Geographical plots of clusters are shown in Figures 3, 4, 5. Clusters are ranked by size and allocated a colour, with red being the largest cluster and blue the next; below rank 15 all sites are plotted as grey, and sites not in a cluster (i.e. noise) have a cross symbol. Above 35 km radius value all sites form a single large cluster, except for the Isle of Man and the island groups Hebrides, Shetlands, and Scillies. Apart from south-east Scotland, the most interesting transitions occur in the 6–14 km range. Within England, as the radius values reduce, sites in the Pennines and the east progressively break out of the bigger cluster, and at 14 km (Figure 3), the south-west peninsula forms its own cluster in Cornwall and part of Devon, and other clusters appear in the south-east. The plot for 12 km (Figure 4) shows for example Cornwall and Devon/part of Somerset as individual clusters, and a cluster along the Chilterns. The plot for 9 km (Figure 5) shows clusters in north-west Wales, the Clwydian Range, south-west Wales, the Gower, central Wales and the Marches and two clusters on the north-west and the south-east of the Severn Valley, the latter being the Cotswolds group. To illustrate, three clusters are shown plotted on a terrain model, which suggests a regional coherence and strong correlation with the local topography. The cluster in Central Wales at 6 km radius (Figure 6) shows hillforts on the hills above the valley of the river Severn and its tributaries as it comes down to the Shropshire plain. The Cornwall cluster at 12 km (Figure 7) shows sites in the peninsula, clearly bounded by Dartmoor to the east and the river Tamar. The Cotswold cluster at 6 km (Figure 8) shows the hillforts along the escarpment overlooking the Severn valley with some sites close to the river, particularly where it joins the river Avon. These three examples are on quite distinct geographical terrains; they illustrate the potential for identifying clusters for further detailed regional study utilising other sources of data. This has been started (Maddison, 2019), and is an ongoing project.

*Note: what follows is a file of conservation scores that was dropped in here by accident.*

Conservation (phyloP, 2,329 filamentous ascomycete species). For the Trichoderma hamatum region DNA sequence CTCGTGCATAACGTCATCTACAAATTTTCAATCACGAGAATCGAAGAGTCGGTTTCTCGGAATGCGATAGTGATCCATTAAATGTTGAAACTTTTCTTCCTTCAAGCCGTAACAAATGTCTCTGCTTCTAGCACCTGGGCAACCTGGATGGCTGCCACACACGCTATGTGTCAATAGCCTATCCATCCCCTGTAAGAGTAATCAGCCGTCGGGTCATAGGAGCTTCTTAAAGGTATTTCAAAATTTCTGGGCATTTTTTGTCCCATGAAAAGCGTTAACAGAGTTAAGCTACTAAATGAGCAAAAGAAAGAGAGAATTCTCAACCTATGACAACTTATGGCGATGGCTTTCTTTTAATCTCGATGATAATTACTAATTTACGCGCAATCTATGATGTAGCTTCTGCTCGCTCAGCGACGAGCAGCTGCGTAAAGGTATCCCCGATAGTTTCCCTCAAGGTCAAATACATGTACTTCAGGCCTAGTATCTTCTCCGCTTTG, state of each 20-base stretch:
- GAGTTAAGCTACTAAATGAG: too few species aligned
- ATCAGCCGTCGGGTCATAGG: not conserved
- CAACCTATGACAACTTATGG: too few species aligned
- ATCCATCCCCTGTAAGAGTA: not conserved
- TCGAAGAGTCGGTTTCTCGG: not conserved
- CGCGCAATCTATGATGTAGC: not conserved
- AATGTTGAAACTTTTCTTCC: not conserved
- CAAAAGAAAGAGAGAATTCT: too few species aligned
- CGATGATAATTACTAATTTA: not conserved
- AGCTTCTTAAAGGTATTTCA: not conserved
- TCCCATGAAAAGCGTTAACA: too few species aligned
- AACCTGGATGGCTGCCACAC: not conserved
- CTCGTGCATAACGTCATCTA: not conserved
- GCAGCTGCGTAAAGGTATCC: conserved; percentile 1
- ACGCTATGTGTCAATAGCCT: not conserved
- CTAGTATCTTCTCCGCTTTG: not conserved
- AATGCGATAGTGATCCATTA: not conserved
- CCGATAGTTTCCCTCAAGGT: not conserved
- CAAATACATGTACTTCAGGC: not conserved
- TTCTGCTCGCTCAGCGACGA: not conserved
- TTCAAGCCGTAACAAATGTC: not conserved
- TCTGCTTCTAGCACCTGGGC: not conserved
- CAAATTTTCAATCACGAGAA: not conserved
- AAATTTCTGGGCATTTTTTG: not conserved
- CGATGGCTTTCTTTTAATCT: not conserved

It is clear from the above discussion that the formation of clusters is very dependent upon the density of sites. In high density areas, clusters form at lower percolation radius values as compared with low density areas where the clusters form at higher radius values. In areas of high site density such as south-west Wales and south-east Scotland, then a finer grained analysis with radius increments of 0.1 km reveals more localised cluster patterns in the range 3–7 km radius values, for example see Figures 9 and 10. In both these regions the size of hillforts is much smaller than in less dense areas such as Wessex, so may reflect different social and political structures and hillfort roles. Further study is required to establish what significance these clusters might have.
The second case study is located in Saxony-Anhalt, central Germany. During the early 2000s the ‘Bundesstraße 6’ road was built near the town of Köthen. The area of the main road, approach roads, exits and retention reservoirs were machine test-trenched and excavated by Heritage Management Saxony-Anhalt to find archaeological sites (see Figure 11). Along the ca. 13 km long and mostly 40 m wide location of the road, over 6000 features were uncovered (Fahr in preparation), but this paper will focus on features from the Late Bronze Age (‘Saalemündungsgruppe’). For this period the aim is to find the clusters which delineate a site with the help of percolation analysis. The radius will estimate the distance between features that belong to a single site.
There are 1006 settlement features catalogued as belonging to this period (see Figure 12).